Can A 3 Year Old Learn Piano?
Can a 3 year old learn piano? Yes, if you are extremely patient. I'm talking "biblically" patient.
It's better to think in terms of "game" rather than "lesson." In addition, your success is entirely dependent on which method you use.
Compare The Difficulties of Various Methods
Most difficult are the "reading music" methods. The reason for this is that a 3 year old's brain is not completely developed, and they may have extreme difficulty with concepts like "up and down," or "left and right." Facility with these concepts, and many others, are essential to the art of reading music.
Easiest are the methods that delay reading music, such as piano by color, piano by number or piano by symbols, such as animals. The downside of some of these "easy" methods is their irrelevancy to actual music theory, except for numbers, which are relevant to musical construction even at the highest level.
Number Your Keyboard Keys
The easiest way to get started in a meaningful way without reading music is to number the piano keys, as in the drawing below. The numbers are identical to the numbered "intervals" of classical music, so you will be able to make use of numbers long after you have left them behind as your primary musical language.
There are lots of games you can play with your keyboard set up in this way. You could also add letters. The basic principle is to give the child a visual reference point (the stickers) that is impossible to forget (the numbers.)
You might begin with a game called FOURS. You can try it below. It doesn't matter which hand or finger the child uses.
| 1 1 1 1 | 2 2 2 2 | 3 3 3 3 | 4 4 4 4 | 5 5 5 5 | 6 6 6 6 | 7 7 7 7 | 8 8 8 8 |
Create Tasks Carefully
You have to be careful what you ask of a three year old at the piano. Make sure that the task is one at which they will surely triumph. This means that tasks must be carefully thought out: don't ask too much and risk failure.
And consider first that a 3 year old has only a dim idea of what a task is. This applies especially to the piano, because tasks tend to be multi-part and multi-dimensional.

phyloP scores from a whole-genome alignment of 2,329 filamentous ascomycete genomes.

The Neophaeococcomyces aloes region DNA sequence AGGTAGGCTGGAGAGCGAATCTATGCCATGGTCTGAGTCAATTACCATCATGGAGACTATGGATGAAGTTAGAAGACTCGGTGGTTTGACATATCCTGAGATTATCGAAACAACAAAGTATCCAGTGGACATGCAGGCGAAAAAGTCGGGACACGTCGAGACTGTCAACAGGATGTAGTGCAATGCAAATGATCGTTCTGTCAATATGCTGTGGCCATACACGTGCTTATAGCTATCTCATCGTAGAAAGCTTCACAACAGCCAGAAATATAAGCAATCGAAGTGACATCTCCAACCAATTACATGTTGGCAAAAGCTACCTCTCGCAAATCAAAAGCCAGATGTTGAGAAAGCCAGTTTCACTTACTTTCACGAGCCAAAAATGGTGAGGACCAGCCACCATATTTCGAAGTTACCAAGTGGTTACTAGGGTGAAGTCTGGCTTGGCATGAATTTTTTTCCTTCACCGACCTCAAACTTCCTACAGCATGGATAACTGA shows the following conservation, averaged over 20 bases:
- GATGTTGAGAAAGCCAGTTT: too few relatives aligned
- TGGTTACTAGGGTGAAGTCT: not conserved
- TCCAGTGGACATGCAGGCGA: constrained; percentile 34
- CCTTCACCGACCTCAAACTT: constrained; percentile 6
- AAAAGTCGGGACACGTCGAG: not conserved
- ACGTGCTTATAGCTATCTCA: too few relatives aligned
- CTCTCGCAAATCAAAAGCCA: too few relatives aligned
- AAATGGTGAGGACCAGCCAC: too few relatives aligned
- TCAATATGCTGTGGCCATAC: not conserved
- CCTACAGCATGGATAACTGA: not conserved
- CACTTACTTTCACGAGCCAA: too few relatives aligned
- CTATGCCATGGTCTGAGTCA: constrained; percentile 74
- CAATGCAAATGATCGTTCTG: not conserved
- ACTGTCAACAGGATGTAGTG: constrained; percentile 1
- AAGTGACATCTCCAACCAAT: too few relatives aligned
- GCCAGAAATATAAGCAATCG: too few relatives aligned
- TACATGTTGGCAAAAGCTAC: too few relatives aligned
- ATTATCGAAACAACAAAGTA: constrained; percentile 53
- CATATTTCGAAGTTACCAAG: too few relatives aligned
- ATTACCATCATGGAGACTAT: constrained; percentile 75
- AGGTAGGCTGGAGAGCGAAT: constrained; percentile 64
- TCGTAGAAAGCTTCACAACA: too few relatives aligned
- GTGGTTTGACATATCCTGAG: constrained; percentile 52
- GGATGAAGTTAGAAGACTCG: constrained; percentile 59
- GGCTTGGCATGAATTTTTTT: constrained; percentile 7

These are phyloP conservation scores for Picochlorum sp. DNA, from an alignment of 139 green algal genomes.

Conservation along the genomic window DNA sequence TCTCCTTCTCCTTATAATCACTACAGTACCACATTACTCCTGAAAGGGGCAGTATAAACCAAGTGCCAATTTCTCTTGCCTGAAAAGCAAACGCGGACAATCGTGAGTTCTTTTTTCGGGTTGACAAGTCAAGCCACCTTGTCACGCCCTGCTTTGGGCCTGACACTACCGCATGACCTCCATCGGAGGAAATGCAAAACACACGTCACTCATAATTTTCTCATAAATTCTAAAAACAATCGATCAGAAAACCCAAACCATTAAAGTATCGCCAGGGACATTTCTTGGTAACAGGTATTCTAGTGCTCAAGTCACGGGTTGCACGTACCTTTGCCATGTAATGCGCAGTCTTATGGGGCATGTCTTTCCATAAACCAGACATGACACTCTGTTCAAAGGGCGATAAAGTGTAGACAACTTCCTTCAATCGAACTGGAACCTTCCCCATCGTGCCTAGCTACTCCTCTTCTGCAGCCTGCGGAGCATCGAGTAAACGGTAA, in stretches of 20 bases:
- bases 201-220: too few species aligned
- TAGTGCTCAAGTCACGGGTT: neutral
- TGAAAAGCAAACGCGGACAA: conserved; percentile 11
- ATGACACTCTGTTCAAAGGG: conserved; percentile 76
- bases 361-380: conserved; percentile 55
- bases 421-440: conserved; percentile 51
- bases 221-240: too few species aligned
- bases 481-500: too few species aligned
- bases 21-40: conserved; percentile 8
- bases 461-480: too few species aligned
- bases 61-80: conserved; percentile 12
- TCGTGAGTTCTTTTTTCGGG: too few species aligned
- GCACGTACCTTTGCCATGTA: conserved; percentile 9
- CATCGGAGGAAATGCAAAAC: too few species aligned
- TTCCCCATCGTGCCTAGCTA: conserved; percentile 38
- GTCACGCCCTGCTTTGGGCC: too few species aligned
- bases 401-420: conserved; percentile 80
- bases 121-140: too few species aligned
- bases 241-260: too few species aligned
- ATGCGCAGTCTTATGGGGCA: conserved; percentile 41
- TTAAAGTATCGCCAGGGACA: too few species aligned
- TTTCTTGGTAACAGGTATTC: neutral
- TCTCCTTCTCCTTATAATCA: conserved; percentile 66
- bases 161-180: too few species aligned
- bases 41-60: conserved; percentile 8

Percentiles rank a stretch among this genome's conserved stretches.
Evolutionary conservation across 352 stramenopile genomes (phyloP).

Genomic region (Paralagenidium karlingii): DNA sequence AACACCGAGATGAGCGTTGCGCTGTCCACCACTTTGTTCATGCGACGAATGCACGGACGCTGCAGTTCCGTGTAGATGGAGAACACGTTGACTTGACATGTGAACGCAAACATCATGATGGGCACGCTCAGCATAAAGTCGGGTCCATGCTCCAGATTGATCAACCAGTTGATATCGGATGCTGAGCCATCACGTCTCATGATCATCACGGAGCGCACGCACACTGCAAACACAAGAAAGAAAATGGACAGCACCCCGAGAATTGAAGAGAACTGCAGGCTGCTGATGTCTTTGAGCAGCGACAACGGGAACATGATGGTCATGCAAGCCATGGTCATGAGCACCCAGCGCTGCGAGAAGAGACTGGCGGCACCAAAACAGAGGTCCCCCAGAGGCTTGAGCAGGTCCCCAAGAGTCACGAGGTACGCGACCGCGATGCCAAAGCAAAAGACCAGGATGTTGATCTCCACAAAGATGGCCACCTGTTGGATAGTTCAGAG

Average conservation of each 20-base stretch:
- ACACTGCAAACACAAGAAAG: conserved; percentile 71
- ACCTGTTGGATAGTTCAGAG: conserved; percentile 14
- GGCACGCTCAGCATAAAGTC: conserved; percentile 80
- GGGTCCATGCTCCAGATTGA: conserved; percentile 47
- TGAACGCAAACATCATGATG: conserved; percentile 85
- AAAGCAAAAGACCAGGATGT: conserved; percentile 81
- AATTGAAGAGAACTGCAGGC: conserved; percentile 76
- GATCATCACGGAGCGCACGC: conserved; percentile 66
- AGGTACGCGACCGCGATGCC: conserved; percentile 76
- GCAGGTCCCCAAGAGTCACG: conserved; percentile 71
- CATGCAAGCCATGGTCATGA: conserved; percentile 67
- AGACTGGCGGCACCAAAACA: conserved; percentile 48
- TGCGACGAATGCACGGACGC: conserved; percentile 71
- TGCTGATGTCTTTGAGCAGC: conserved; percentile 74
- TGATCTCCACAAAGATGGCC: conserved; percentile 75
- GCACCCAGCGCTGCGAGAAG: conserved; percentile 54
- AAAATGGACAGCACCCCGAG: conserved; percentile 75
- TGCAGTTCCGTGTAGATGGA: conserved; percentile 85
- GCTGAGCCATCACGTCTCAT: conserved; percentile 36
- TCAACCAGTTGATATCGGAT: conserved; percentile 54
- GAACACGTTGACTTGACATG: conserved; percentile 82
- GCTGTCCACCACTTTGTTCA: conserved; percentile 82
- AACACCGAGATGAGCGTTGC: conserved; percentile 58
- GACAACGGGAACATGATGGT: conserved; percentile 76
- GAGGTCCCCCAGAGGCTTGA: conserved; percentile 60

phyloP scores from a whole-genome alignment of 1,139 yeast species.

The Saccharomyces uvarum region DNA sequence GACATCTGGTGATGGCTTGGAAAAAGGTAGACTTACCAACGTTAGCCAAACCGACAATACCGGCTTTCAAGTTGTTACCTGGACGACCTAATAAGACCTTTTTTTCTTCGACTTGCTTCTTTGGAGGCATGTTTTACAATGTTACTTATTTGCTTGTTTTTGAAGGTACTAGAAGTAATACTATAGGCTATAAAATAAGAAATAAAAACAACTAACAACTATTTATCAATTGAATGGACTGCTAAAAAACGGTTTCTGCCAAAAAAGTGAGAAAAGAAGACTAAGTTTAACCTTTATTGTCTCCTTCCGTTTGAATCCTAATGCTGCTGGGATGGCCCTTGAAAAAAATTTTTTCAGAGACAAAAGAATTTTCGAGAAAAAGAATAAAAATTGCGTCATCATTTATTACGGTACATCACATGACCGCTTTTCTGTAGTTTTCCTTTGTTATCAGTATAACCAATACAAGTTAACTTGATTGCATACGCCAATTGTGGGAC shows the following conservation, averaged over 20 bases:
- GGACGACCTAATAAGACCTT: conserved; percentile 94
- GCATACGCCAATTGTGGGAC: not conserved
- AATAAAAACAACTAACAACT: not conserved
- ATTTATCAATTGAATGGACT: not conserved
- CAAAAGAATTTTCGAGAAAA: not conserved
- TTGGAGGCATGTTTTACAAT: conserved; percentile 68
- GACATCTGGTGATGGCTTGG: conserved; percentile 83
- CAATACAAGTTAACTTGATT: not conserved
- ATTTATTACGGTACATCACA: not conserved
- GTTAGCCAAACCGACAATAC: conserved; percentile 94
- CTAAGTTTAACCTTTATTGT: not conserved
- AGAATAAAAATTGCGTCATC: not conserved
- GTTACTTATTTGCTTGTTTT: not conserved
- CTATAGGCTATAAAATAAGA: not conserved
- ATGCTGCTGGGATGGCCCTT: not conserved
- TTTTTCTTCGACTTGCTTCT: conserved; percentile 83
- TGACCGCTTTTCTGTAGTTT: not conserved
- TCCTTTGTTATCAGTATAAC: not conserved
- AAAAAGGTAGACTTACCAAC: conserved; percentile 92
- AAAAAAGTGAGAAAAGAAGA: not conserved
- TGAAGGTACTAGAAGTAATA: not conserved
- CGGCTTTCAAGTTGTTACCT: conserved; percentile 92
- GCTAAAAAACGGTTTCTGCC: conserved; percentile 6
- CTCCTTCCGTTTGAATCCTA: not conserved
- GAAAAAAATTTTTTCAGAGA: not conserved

How I Got A Typical 3 Year Old To Play
I taught a 3 year old who had two older siblings that took lessons with me. Thus he was primed to want to try the piano. Let's call him Tyler.
Tyler could barely keep from sliding off the smooth wood piano bench. But he was bright and cheerful, so I devised a simple task at which he could not fail.
His first job was to find Middle C, a white key to the left of a group of two black keys. I showed him where it was. It had a big red sticker on it.
He easily found it, so I advanced the game and played a "stupid guy" who played every note except Middle C, and claimed it was Middle C.
Tyler corrected me, and was delighted to be correcting an adult.
I pushed a little harder, and said, "Can you find another C? It's any note next to a group of two black keys."
This was Tyler's first lesson. He was stumped and I saw that, so I immediately switched to the note he knew, Middle C, with the red sticker.
He found it right away, and grinned. "Had enough?" I asked. He smiled and nodded yes. I said "Get outta here." The whole "lesson" had taken three minutes.
We repeated this same lesson about five times, always with laughter, before we got to that second question, "Find another C." Finally he mastered that task, mostly because I had not insisted upon it.
The basic rule of a 3 year old's piano lesson is: "The lesson is over when the kid says it's over. Come back and try another day, another time."
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